- I am a little concerned about the idea of the "if the university wants to contribute, let them chase down the vandal first" attitude - that's the sort of approach that would ultimately limit our expandability. If there is a vandal using a university IP, and it effectively blocks the whole university, and members of that university want to contribute, then we would making a big mistake to simply tell them they can have their IP unblocked once they find the vandal--instead, we would have to find alternative solutions to the problem, either living with the vandalism from that IP, or getting better tools built into the MediaWiki. I hope that the software will someday allow the banning of only anonymous contributions from a particular IP address, instead of only having the option to block all contributios from an IP.
- Jun-Dai, there is another reason I'm not concerned. Wikipedia has to deal with this problem long before we do. I will happily bet $1.00 (US) that the Wiki* software will allow registered users to be exempt from blocks long before we have even one such (verified) occurance on Wiktionary. I will also guess that Wiki* software will eventually allow blocked IP's to register new users, and that the new user accounts will be limited to only one or two or three new entries per account (until that edit is "patrolled") or something to that effect. Right now, that is not even an issue for Wikipedia, let alone the order-of-magnitude-less-popular Wiktionary. (BTW, I am quite happy we are under the radar for now.)
- Honestly, I'm a little surprised that Mr. Ass Pus hasn't started creating accounts that have a half-dozen legitimate contributions first (to throw us off a little) before blasting away. When it gets to that point, I'm sure something else will be done to slow him down. (5 second delays for all new users, patrolled edits, that sort of thing.) --Connel MacKenzie 22:34, 9 Jun 2005 (UTC)
Hey! Please follow the procedure of moving removed text to the talk page, with justification as to why you think it does not belong.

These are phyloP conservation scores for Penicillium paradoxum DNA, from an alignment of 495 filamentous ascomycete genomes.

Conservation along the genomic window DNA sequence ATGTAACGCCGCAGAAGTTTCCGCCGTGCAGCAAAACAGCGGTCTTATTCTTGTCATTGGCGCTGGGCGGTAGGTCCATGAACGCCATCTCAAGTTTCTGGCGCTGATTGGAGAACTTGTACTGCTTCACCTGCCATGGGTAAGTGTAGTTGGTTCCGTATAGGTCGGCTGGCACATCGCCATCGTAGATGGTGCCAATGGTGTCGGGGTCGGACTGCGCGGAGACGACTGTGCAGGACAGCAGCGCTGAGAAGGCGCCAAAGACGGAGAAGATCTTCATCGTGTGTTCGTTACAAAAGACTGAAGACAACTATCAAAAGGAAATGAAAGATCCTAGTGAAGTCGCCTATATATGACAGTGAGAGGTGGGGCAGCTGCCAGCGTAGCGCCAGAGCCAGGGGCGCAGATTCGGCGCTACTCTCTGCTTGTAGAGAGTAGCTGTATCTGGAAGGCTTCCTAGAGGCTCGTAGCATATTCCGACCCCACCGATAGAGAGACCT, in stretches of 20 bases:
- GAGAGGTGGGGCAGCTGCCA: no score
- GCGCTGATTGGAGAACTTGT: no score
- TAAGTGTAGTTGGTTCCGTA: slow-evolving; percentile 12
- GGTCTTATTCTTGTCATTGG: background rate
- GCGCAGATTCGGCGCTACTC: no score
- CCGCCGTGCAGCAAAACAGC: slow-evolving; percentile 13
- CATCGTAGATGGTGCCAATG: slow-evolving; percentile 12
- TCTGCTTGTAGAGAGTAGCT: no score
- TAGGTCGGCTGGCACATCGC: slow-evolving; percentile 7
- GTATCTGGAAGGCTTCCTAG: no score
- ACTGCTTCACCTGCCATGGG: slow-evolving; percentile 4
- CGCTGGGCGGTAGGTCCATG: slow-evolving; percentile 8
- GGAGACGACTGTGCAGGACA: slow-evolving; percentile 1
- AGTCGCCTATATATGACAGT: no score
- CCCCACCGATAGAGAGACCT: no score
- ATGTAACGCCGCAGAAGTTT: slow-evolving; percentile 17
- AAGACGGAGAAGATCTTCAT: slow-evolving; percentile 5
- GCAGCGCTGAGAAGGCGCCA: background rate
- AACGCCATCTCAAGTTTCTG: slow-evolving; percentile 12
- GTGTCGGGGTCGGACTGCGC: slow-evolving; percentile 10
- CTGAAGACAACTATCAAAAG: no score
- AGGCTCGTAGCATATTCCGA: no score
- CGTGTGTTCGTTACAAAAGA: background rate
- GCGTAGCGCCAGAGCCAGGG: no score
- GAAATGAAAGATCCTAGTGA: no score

I disagree that it is a vandalous entry. POV, yes. But it is a meaning the word seems to have...
--Connel MacKenzie 04:32, 11 Jun 2005 (UTC)
- Done. If you really think it belongs, let's argue about it, but I'll warn you that I'm pretty strongly of the mind that it does not qualify as a definition. Jun-Dai 04:41, 11 Jun 2005 (UTC)
- Thank you. It really is hard to guess which direction the objection is coming from when you just remove text. (And no, I generally do not check talk page spelling as closely as main article text.) :-) Responding on talk:vegetarian... --Connel MacKenzie 10:26, 11 Jun 2005 (UTC)
Welcome to sysophood. I was concerned when you first arrived that you might be too argumentative, but in the long run this has not always been the case. Thank you for your recent patience. Eclecticology 08:29, 2005 Jun 15 (UTC)
- Congrats and welcome to the wonderful world of extra buttons/responsibility. Oh, and thanks for helping drive all this policy stuff. It's not my favorite part, so if you want my attention for something, please speak up. --Dvortygirl 21:10, 15 Jun 2005 (UTC)
Thanks for your comments at Wiktionary talk:Categories. I basically agree with what you say about the nature of dictionaries. Normally I would have commented on that page, but i find the comments of the anonymous poster so far into an electronic other world that anything that I might have said there would only have added to the confusion. Eclecticology 04:30, 2005 Jun 18 (UTC)
- Don't feed the troll. Eclecticology 18:26, 2005 Jun 23 (UTC)
You are technically right about abbreviations not being a part of speech. For that matter neither is "Romaji". But then Romaji by itself is not a language either. The practical question then becomes what do we do with these concepts? The important thing becomes defining just what these things are.